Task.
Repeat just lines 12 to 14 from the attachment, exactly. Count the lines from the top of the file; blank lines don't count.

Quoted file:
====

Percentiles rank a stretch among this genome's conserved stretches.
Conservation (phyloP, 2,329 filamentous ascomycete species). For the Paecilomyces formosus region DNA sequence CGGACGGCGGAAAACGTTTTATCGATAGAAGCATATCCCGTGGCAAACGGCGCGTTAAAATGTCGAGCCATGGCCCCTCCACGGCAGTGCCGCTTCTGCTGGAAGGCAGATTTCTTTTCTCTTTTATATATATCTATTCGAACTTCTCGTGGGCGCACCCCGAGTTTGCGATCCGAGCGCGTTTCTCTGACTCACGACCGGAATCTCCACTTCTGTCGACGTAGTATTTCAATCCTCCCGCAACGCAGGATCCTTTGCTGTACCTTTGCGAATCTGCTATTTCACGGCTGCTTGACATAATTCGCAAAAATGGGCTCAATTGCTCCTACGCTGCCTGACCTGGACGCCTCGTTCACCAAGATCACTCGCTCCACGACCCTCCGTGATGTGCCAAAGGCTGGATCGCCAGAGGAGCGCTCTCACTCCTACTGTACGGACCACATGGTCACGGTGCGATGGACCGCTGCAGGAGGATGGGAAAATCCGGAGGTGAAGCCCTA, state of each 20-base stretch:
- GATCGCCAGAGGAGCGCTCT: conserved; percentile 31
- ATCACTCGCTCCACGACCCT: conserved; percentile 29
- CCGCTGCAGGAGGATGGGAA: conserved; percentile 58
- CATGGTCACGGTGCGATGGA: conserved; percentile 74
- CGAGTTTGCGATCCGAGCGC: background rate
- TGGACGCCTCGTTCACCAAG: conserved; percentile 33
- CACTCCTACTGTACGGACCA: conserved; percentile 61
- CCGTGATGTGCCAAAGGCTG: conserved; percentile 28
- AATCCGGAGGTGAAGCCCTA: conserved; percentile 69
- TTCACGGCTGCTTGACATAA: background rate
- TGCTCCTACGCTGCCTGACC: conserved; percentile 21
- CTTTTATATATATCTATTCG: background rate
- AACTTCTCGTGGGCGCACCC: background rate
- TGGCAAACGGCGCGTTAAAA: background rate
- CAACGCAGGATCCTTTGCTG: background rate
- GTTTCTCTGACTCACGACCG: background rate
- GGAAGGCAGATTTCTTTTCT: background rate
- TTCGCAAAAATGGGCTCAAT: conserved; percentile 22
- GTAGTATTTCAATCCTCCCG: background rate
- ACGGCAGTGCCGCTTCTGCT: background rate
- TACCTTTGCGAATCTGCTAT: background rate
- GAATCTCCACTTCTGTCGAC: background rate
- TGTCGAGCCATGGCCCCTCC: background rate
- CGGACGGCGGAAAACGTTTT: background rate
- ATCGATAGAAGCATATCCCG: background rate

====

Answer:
- TTCACGGCTGCTTGACATAA: background rate
- TGCTCCTACGCTGCCTGACC: conserved; percentile 21
- CTTTTATATATATCTATTCG: background rate